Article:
22. 22.

    Kim, C., Pilania, G. & Ramprasad, R. From organized high-throughput data to phenomenological theory using machine learning: The example of dielectric breakdown. Chem. Mater. 28(5), 1304–1311 (2016).

  23. 23.

    Mazzanti, G. & Montanari, G. C. Electrical aging and life models: the role of space charge. IEEE Trans. Dielectr. Electr. Insul. 12(5), 876–890 (2005).

  24. 24.

    Laurent, C., Teyssedre, G., Le Roy, S. & Baudoin, F. Charge dynamics and its energetic features in polymeric materials. IEEE Trans. Dielectr. Electr. Insul. 20(2), 357–381 (2013).

  25. 25.

    Ieda, M. Dielectric breakdown process of polymers. IEEE Trans. Dielectr. Electr. Insul. 3, 206–224 (1980).

  26. 26.

    Qiao, B., Teyssedre, G. & Laurent, C. Uncover the electroluminescence in wide band gap polymers. J. Phys. D: Appl. Phys. 48(40), 405102 (2015).

  27. 27.

    Bamji, S., Bulinski, A. & Abou-Dakka, M. Luminescence and space charge in polymeric dielectrics-[whitehead memorial lecture (2008)]. IEEE Trans. Dielectr. Electr. Insul. 16(5), 1376–1392 (2009).

  28. 28.

    Ieda, M. Electrical conduction and carrier traps in polymeric materials. IEEE Trans. Electr. Insul. 3, 162–178 (1984).

  29. 29.

    Mannodi-Kanakkithodi, A., Pilania, G., Huan, T. D., Lookman, T. & Ramprasad, R. Machine learning strategy for accelerated design of polymer dielectrics. Sci. Rep. 6, 20952 (2016).

  30. 30.

    Huan, T. D. et al. A polymer dataset for accelerated property prediction and design. Sci. Data 3, 160012 (2016).

  31. 31.

    Huan, T. D., Mannodi-Kanakkithodi, A. & Ramprasad, R. Accelerated materials property predictions and design using motif-based fingerprints. Phys. Rev. B 92(1), 014106 (2015).

  32. 32.

    Pilania, G., Wang, C., Jiang, X., Rajasekaran, S. & Ramprasad, R. Accelerating materials property predictions using machine learning. Sci. Rep. 3, 2810 (2013).

  33. 33.

    Teyssedre, G. & Laurent, C. Charge transport modeling in insulating polymers: From molecular to macroscopic scale. IEEE Trans. Dielectr. Electr. Insul. 12, 857–875 (2005).

  34. 34.

    Teyssedre, G., Tardieu, G. & Laurent, C. Characterisation of crosslinked polyethylene materials by luminescence techniques. J. Matter. Sci. 37(8), 1599–1609 (2002).

  35. 35.

    Taleb, M., Teyssedre, G., Roy, S. & Laurent, C. Modeling of charge injection and extraction in a metal/polymer interface through an exponential distribution of surface states. IEEE Trans. Dielectr. Electr. Insul. 20(1), 311–320 (2013).

  36. 36.

    Bealing, C. R. & Ramprasad, R. An atomistic description of the high-field degradation of dielectric polyethylene. J. Chem. Phys 139(17), 174904 (2013).

  37. 37.

    Chen, L., Huan, T. D., Wang, C. & Ramprasad, R. Unraveling the luminescence signatures of chemical defects in polyethylene. J. Chem. Phys. 143(12), 124907 (2015).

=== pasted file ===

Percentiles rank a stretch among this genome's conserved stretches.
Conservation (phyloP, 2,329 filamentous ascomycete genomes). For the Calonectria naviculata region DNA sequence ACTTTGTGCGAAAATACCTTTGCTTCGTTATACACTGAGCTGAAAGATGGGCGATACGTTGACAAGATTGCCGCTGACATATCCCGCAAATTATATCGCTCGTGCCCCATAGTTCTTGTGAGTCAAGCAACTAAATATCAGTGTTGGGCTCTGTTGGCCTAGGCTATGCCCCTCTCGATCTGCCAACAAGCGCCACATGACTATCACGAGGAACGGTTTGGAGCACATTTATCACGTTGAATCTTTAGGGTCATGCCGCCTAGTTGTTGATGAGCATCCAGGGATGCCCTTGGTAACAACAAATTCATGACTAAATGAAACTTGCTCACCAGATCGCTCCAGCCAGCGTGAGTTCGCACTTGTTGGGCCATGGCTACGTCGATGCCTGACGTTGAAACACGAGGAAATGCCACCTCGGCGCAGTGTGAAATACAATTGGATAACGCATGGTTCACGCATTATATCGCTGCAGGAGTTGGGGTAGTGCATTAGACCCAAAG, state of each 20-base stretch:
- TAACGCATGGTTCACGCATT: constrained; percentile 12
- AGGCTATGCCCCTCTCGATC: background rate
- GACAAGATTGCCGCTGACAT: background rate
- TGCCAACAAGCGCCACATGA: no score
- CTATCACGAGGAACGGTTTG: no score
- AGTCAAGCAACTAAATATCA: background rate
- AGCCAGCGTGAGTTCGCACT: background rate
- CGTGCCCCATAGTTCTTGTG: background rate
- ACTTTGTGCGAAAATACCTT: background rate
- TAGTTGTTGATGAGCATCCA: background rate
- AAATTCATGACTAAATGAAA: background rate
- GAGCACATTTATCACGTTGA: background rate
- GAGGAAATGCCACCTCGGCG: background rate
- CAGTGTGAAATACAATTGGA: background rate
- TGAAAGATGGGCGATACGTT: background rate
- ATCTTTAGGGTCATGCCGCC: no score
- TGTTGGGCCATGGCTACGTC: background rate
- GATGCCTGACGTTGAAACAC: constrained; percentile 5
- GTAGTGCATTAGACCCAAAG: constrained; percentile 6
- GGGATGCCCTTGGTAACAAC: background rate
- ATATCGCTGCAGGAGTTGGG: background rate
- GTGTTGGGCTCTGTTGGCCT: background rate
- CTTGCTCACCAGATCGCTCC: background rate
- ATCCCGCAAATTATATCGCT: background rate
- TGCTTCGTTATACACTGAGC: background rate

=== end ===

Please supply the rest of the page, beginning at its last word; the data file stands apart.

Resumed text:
38. 38.

    Huzayyin, A., Boggs, S. & Ramprasad, R. Density functional analysis of chemical impurities in dielectric polyethylene. IEEE Trans. Dielectr. Electr. Insul. 17(3), 926–930 (2010).

  39. 39.

    Wang, Y., MacKernan, D., Cubero, D., Coker, D. F. & Quirke, N. Single electron states in polyethylene. J. Chem. Phys. 140(15), 154902 (2014).

  40. 40.

    Chen, L., Huan, T. D., Quintero, Y. C. & Ramprasad, R. Charge injection barriers at metal/polyethylene interfaces. J. Mater. Sci. 51(1), 506–512 (2016).

  41. 41.

    Peacook, A. J. Handbook of Polyethylene: Structures: Properties, and Applications (Taylor & Francis, NY, USA) (2000).

  42. 42.

    Urban, M. W. Fourier transform infrared and fourier transform raman spectroscopy of polymers. Structure-Property Relations in Polymers (ACS, Washington, DC, USA) (1993).

  43. 43.

    Gardette, M. et al. Photo- and thermal-oxidation of polyethylene: comparison of mechanisms and influence of unsaturation content. Polym. Degrad. Stab. 98, 2383–2390 (2013).

  44. 44.

    Corrales, T., Catalina, F., Peinado, C., Allen, N. S. & Fontan, E. Photooxidative and thermal degradation of polyethylenes: interrelationship by chemiluminescence, thermal gravimetric analysis and FTIR data. J. Photochem. Photobiol. A: Chem. 147(3), 213–224 (2002).

  45. 45.

    Tarducci, C. et al. Epoxide-functionalized solid surfaces. Chem. Mater. 12, 1884–1889 (2000).

  46. 46.

    Friedrich, J. The plasma chemistry of polymer surfaces: advanced techniques for surface design (John Wiley & Sons) (2012).

  47. 47.

    Hohenberg, P. & Kohn, W. Inhomogeneous electron gas. Phys. Rev. 136(3B), B864 (1964).

  48. 48.

    Kohn, W. & Sham, L. Self-consistent equations including exchange and correlation effects. Phys. Rev. 140, A1133 (1965).

  49. 49.

    Mizutani, T. & Ieda, M. Carrier transport in high-density polyethylene. J. Phys. D: Appl. Phys. 12(2), 291 (1979).

  50. 50.

    Mizutani, T. Behavior of charge carriers in organic insulating materials in Conference on Electrical Insulation and Dielectric Phenomena (IEEE, MO, USA), 1–10 (2006).

  51. 51.

    Davies, D. K. Carrier transport in polythene. J. Phys. D: Appl. Phys. 5(1), 162 (1972).

  52. 52.

    Serra, S., Tosatti, E., Iarlori, S., Scandolo, S. & Santoro, G. Interchain electron states in polyethylene. Phys. Rev. B 62, 4389–4393 (2000).

  53. 53.

    Cheng, S. Z. Phase transitions in polymers: the role of metastable states (Elsevier) (2008).

  54. 54.